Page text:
Everything, argues Robert Hofler, changed in the depiction of sex on stage and screen between 1968 and 1973. Back in 1966, cinema-goers had waited patiently through Michelangelo Antonioni's Blow-Up just to 'get a two-second glimpse of a young woman's pubic hair, delivered in long shot'. A few years later, barely anybody could keep their clothes on. The musical Hair paraded actors in nude tableaux. Not long after, Alan Bates and Oliver Reed were wrestling naked in Ken Russell's film of Women in Love (1969).
As Hofler points out, literature had already started blazing the sex trail. Couples, John Updike's 1968 novel of swinging partners in Massachusetts, was such a hit that Time put Updike on its cover. You can glean a sense of the era's sensibilities, though, from the same magazine's review, that year, of Gore Vidal's novel Myra Breckinridge, about a young woman who goes around raping men with a strap-on dildo, and is later revealed to be a man halfway through a sex change. Anyone who had ever been 'down to the local fag bar', brayed Time, could have seen the book's twist coming. Philip Roth quickly emulated Vidal and Updike's hits with his masturbation-filled Portnoy's Complaint (1969). It sold, like Myra Breckinridge, more than 2m copies in paperback.
But it was in plays and films that the battle for baring bodies was fought most ardently ('Blow jobs,' runs a typical Hofler sentence, 'continued to present sizeable problems for film-makers in 1970'). The merest whiff of anything sexual drew in the crowds. The 1968 Broadway play The Boys in the Band, about a group of gay men at a birthday party, was a sell-out. Jackie Kennedy, Groucho Marx and Marlene Dietrich flocked to see it - seats were so hard to come by that Margot Fonteyn had to sit on Rudolf Nureyev's lap.
Everyone jumped on the sex bandwagon - even Samuel Beckett. In 1969, he put on a one-minute play in New York called Prologue, in which three bodies lay intertwined in a pile of rubbish 'as the pre-recorded strains of female orgasms washed over them'. But nobody chased the commercial lure of sex more keenly than the National Theatre's former literary manager Kenneth Tynan. Spurred by the success of Hair, he curated his own lewd revue, Oh! Calcutta! On its opening night in Los Angeles in 1969, his entire cast was arrested for illegal 'genital contact'.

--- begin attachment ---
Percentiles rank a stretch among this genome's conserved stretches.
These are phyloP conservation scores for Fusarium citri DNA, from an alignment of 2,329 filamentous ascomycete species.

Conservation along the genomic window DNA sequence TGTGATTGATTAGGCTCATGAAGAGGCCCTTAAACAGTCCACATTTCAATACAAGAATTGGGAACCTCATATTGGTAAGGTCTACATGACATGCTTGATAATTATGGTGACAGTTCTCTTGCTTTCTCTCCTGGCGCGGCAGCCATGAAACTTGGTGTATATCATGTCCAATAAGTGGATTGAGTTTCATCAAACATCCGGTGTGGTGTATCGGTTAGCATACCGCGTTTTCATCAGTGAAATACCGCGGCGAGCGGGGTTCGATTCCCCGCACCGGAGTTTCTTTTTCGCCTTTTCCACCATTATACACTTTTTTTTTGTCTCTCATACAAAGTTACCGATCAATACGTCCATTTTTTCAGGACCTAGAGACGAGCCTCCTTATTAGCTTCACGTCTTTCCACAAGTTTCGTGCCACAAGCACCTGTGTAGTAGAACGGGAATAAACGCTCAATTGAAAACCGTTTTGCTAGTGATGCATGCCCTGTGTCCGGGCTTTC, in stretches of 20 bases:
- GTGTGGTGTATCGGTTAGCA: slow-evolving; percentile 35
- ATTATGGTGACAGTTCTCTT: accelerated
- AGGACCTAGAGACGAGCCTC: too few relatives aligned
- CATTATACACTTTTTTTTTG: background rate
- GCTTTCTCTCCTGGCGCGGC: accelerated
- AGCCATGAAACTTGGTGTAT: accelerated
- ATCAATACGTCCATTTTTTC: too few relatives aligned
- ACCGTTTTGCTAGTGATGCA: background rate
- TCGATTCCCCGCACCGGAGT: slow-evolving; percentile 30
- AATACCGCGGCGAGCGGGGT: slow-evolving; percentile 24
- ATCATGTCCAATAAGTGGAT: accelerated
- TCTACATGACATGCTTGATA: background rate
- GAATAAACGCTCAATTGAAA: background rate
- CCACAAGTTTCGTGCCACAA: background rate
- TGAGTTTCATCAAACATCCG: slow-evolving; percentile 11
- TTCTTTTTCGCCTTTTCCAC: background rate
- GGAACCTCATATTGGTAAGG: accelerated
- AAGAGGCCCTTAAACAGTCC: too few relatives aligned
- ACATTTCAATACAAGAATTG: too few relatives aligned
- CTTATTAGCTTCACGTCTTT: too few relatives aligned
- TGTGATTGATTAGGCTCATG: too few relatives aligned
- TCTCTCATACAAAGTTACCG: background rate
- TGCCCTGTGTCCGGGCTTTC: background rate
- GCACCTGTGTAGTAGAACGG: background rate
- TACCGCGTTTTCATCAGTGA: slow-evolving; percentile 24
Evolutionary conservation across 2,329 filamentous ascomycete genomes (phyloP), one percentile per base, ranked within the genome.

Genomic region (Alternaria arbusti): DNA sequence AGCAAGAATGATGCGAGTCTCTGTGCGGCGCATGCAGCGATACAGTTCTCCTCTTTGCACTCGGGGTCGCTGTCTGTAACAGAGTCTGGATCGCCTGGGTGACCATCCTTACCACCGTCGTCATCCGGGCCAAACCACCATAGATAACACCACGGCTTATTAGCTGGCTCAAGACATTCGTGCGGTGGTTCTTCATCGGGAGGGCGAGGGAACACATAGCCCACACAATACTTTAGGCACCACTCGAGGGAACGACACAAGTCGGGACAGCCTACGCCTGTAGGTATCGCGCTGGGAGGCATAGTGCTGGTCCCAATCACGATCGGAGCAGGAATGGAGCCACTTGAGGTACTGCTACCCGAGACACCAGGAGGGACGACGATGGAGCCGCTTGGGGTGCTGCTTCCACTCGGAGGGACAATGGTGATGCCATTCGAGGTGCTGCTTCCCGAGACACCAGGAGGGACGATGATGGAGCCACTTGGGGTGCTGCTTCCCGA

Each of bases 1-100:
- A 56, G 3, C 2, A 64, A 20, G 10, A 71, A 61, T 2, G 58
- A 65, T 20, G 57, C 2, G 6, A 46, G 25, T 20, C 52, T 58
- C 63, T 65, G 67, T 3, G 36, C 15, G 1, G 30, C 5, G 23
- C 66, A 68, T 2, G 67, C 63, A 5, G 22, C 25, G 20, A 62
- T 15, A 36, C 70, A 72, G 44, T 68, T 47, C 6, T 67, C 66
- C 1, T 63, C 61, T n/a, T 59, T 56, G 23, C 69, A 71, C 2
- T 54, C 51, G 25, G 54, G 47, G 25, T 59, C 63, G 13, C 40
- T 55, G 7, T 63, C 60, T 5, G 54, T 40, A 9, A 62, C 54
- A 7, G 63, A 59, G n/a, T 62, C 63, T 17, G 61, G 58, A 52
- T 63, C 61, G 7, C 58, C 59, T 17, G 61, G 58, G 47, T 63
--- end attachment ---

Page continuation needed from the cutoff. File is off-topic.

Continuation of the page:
In the following years, mainstream films displaying sex as their selling point became gold mines. Bob & Carol & Ted & Alice (1969), starring Natalie Wood, made $30m at the box office; Last Tango in Paris reaped a then huge $45m. In the gold rush, Vidal became desperate to turn Myra Breckinridge into a film. The result, released in 1970, was a commercial and artistic car crash: one scene, in which Myra, pre-sex change, fellates herself as a man, was spliced with a shot of Shirley Temple accidentally squirting herself as she milked a goat in Heidi. President Richard Nixon personally insisted on Temple being removed.
As is possibly appropriate for a former senior editor at Variety, Hofler tells all this more as a long collection of Tinseltown tittle-tattle than as a deeply satisfying critique. But he corrals his material well, to show how the series of key works he cites nudged the door to portraying sex ever wider.
But by the end of this golden era of sex, as Hofler highlights, the vogue for filmic nudity had already given way to another kind of cinematic voyeurism: sexual violence. This was exemplified in Sam Peckinpah's Straw Dogs (in which Peckinpah considered shooting his central rape scene with real sex between the actors) and, with its own shocking rape scene, Stanley Kubrick's A Clockwork Orange. Both films came out within weeks of each other in 1971. Nobody seems to have recorded what Princess Margaret made of them.